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The NATIONAL POLICE BLOODHOUND ASSOCIATION’s Annual 2019 40-Hour Training and Annual Certification Seminar, started on Saturday April 27th and concluded on Thursday, May 2rd. The National Police Bloodhound Association was founded by the Connecticut, Rhode Island, and New York State Police Departments in 1962. The NPBA is considered as the nation’s first and foremost leading authority in the use of the scent-discriminating man trailing Bloodhounds in Law Enforcement and Search and Rescue. The NPBA has set the standards that is widely accepted in many of the courts of the United States where Bloodhound Testimony is accepted. The NPBA has been associated with Garrett County since the early 1980’s. Up until 2001, the NPBA conducted its Annual Spring Training Seminar at the 4-H Camp, located near Bittinger. In those days, the annual event conducted its training for over 80 handlers and hounds each year. The camp was coordinated by Sgt. Ron Brown of the Allegany County Sheriff’s Office. In 2001, the annual seminar moved and was hosted by the Cattaraugus County Sheriff’s Office at the Allegheny State Park in Salamanca, New York, near Bradford, PA. In 2015, the seminar returned to Garrett County once again, this time hosted by Sheriff Rob Corley, and planned and arranged by Westmoreland County Deputy Sheriff Lou Battistella, who is a part-time resident of Garrett County.


The number of handlers and hounds today are not the same numbers that was once seen in Garrett County in the earlier years, due to changes in agency budgets coupled with a much larger presence of patrol dogs as seen today in most police and sheriff departments across the United States. Bloodhounds are specialized in their skill. Due to the Bloodhound’s long-time testimony acceptance standing in most courts of the country where the admissibility of the Bloodhound’s testimony is accepted, the Bloodhound is most often limited and maintained as a single disciplined dog. However, since then, the NPBA has added a Fall Training and Certification Seminar that has an overall effect that realizes an equal number of hounds and handlers over the course of an entire year.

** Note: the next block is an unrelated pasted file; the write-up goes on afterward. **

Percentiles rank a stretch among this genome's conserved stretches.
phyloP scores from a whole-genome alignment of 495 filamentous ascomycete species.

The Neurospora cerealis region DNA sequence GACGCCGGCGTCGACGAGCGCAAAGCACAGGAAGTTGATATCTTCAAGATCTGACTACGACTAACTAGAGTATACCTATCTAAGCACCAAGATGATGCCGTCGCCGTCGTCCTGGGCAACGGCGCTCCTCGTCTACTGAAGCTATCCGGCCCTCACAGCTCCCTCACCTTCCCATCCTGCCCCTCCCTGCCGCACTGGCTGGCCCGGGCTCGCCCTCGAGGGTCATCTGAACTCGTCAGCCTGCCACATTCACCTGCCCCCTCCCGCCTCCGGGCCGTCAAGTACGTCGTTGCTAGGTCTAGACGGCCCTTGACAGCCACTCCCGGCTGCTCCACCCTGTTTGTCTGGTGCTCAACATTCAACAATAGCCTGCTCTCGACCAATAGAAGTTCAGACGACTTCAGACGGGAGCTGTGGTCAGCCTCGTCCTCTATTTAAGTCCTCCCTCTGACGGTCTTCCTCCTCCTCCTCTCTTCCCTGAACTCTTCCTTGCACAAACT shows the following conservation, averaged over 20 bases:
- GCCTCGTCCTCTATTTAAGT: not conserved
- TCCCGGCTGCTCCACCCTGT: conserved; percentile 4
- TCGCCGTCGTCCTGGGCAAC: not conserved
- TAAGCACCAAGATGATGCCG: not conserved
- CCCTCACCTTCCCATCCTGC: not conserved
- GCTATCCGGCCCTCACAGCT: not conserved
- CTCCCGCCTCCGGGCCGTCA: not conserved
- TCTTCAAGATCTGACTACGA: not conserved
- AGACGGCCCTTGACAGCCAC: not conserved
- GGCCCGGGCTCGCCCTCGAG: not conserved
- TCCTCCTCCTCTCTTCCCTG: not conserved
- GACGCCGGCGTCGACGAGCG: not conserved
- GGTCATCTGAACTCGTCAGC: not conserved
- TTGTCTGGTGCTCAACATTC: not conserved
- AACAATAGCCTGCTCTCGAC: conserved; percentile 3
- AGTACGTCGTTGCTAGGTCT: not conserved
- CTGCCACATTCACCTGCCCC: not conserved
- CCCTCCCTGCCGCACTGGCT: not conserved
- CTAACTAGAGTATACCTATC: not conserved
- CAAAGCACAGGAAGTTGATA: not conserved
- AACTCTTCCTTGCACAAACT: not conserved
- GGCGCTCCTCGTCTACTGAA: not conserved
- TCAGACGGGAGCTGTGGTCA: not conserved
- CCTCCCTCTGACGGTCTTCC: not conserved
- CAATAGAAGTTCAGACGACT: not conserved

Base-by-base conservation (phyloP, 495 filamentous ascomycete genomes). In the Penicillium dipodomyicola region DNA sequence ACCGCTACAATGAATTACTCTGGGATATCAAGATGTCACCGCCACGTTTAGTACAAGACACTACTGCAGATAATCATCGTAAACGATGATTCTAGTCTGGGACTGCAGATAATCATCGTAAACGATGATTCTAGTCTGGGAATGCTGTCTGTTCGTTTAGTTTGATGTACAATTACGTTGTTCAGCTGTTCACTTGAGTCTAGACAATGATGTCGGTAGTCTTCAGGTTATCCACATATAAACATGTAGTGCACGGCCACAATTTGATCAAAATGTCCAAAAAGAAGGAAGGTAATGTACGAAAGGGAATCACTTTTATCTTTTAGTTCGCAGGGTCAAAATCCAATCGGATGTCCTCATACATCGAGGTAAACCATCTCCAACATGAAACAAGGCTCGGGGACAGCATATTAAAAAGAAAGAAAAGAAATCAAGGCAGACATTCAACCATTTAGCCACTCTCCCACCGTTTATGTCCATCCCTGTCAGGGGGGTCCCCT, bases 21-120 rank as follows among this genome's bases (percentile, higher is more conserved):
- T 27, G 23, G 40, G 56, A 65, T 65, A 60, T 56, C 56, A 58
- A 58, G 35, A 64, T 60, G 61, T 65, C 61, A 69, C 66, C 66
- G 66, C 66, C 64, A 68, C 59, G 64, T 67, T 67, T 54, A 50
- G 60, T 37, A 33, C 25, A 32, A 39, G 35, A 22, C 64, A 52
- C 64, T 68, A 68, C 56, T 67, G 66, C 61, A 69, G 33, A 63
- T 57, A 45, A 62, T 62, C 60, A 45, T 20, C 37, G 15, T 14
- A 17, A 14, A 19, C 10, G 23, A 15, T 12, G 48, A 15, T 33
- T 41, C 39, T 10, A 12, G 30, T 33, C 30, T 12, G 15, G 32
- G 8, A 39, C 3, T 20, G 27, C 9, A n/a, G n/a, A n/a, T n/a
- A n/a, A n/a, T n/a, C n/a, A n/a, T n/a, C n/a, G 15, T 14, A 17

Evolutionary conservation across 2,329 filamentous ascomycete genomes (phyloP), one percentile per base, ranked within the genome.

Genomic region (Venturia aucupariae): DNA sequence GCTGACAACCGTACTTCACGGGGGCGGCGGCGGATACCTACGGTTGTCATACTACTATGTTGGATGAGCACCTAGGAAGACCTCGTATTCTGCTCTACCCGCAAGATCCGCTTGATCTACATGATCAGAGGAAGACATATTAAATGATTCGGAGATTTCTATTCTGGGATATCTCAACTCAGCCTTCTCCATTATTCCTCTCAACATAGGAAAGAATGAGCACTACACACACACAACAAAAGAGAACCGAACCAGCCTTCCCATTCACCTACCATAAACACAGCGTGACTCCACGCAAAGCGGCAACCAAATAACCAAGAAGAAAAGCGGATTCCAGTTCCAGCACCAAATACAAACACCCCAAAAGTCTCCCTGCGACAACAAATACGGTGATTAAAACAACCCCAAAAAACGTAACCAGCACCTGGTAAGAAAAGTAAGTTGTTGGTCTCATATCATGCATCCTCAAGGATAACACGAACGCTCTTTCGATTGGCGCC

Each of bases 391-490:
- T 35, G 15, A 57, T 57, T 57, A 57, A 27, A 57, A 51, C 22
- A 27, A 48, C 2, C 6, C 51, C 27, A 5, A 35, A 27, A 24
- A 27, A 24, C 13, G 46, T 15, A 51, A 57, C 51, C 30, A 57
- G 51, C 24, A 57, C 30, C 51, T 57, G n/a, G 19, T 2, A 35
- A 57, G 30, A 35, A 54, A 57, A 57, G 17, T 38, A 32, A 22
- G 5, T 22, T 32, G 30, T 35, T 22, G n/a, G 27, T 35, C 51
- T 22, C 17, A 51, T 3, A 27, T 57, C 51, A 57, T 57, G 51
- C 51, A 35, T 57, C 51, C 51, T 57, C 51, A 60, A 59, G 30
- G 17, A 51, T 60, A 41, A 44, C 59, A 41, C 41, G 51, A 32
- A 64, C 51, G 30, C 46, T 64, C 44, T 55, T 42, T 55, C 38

Once again, the NPBA Handlers and Hounds took part in the 6-Day Training Seminar on the stage of McHenry|Garrett County Maryland. Accommodations for the group were provided by the WISP Resort and the Classroom portion of training was provided by Garrett College.


A total attendance of 66 registrants participated.  41 Handler and Hound Teams; 10 highly qualified field instructors; 5 administrative instructors; and 10 prospective member observers. This year’s Spring attendance hailed from 19 States (AZ, CA, CT, FL, GA, IL, IN, MA, MD, MI, NC, NJ, NY, OH, PA, SC, TN, VA, WV) and Germany; and all were members of various Law Enforcement Agencies.


The NPBA conducts two – 40 Hour Seminars each year; Spring – McHenry, MD and Fall – Matthews, NC. The 40-Hour Training and Certification Course consists of 8 hours of classroom and 32 hours of field training and evaluation under the guidance of an appointed experience law enforcement handler/instructor. The course covers Bloodhound Health presented by NPBA Instructor, Dr. Marybeth Cline; Basic Scent & Scent Trailing; Scent Articles; Training Trails; Trailing an Armed Subject, and Legal Updates and Courtroom Testimony. Each participant, upon successful completion receives 4 CEU’s (Continuing Education Units) through Garrett College’s Continuing Education and Workforce Development Department as the course is an Approved Licensure and Certification Course through the Maryland Higher Education Commission. The seminar was prearranged with some twenty-six locations, offering a wild variety of training areas, each selected to challenge the skills of the Bloodhound Team to validate the annual offered Certification. The 2020 Annual Spring Seminar is scheduled for May 2 thru May 7, again in McHenry. Visit and Check us out on Facebook.

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